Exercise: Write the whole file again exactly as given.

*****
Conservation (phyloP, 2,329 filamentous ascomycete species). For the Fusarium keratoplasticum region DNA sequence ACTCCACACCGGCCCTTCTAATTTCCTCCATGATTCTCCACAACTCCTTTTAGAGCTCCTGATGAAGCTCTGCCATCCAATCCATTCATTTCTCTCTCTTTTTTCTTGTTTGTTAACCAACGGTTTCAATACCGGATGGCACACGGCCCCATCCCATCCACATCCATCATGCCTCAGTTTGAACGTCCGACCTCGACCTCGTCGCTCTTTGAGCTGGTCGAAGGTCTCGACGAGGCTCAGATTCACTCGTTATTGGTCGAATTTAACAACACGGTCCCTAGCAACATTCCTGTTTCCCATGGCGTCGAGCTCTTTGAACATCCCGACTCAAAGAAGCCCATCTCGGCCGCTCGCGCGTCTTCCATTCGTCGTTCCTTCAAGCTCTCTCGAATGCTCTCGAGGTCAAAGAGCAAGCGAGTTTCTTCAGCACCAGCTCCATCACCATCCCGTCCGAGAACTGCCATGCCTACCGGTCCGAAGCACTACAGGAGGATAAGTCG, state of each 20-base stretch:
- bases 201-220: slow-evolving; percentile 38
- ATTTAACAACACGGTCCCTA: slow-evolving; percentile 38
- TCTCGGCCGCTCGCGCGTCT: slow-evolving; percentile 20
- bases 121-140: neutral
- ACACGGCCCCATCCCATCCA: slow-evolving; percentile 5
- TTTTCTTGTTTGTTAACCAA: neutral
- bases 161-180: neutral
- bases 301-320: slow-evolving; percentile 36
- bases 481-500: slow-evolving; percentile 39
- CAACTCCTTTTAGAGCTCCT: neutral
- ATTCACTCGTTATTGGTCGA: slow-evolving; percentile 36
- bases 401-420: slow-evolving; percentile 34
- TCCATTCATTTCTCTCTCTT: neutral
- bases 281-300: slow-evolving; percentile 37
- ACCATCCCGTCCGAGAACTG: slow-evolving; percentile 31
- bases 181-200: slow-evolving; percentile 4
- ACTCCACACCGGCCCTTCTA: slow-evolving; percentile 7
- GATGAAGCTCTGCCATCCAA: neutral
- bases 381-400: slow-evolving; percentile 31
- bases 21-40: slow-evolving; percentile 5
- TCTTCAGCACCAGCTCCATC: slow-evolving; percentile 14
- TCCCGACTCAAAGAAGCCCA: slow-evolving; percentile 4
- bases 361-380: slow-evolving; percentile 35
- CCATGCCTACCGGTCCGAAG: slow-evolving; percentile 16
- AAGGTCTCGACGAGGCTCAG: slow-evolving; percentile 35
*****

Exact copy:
Conservation (phyloP, 2,329 filamentous ascomycete species). For the Fusarium keratoplasticum region DNA sequence ACTCCACACCGGCCCTTCTAATTTCCTCCATGATTCTCCACAACTCCTTTTAGAGCTCCTGATGAAGCTCTGCCATCCAATCCATTCATTTCTCTCTCTTTTTTCTTGTTTGTTAACCAACGGTTTCAATACCGGATGGCACACGGCCCCATCCCATCCACATCCATCATGCCTCAGTTTGAACGTCCGACCTCGACCTCGTCGCTCTTTGAGCTGGTCGAAGGTCTCGACGAGGCTCAGATTCACTCGTTATTGGTCGAATTTAACAACACGGTCCCTAGCAACATTCCTGTTTCCCATGGCGTCGAGCTCTTTGAACATCCCGACTCAAAGAAGCCCATCTCGGCCGCTCGCGCGTCTTCCATTCGTCGTTCCTTCAAGCTCTCTCGAATGCTCTCGAGGTCAAAGAGCAAGCGAGTTTCTTCAGCACCAGCTCCATCACCATCCCGTCCGAGAACTGCCATGCCTACCGGTCCGAAGCACTACAGGAGGATAAGTCG, state of each 20-base stretch:
- bases 201-220: slow-evolving; percentile 38
- ATTTAACAACACGGTCCCTA: slow-evolving; percentile 38
- TCTCGGCCGCTCGCGCGTCT: slow-evolving; percentile 20
- bases 121-140: neutral
- ACACGGCCCCATCCCATCCA: slow-evolving; percentile 5
- TTTTCTTGTTTGTTAACCAA: neutral
- bases 161-180: neutral
- bases 301-320: slow-evolving; percentile 36
- bases 481-500: slow-evolving; percentile 39
- CAACTCCTTTTAGAGCTCCT: neutral
- ATTCACTCGTTATTGGTCGA: slow-evolving; percentile 36
- bases 401-420: slow-evolving; percentile 34
- TCCATTCATTTCTCTCTCTT: neutral
- bases 281-300: slow-evolving; percentile 37
- ACCATCCCGTCCGAGAACTG: slow-evolving; percentile 31
- bases 181-200: slow-evolving; percentile 4
- ACTCCACACCGGCCCTTCTA: slow-evolving; percentile 7
- GATGAAGCTCTGCCATCCAA: neutral
- bases 381-400: slow-evolving; percentile 31
- bases 21-40: slow-evolving; percentile 5
- TCTTCAGCACCAGCTCCATC: slow-evolving; percentile 14
- TCCCGACTCAAAGAAGCCCA: slow-evolving; percentile 4
- bases 361-380: slow-evolving; percentile 35
- CCATGCCTACCGGTCCGAAG: slow-evolving; percentile 16
- AAGGTCTCGACGAGGCTCAG: slow-evolving; percentile 35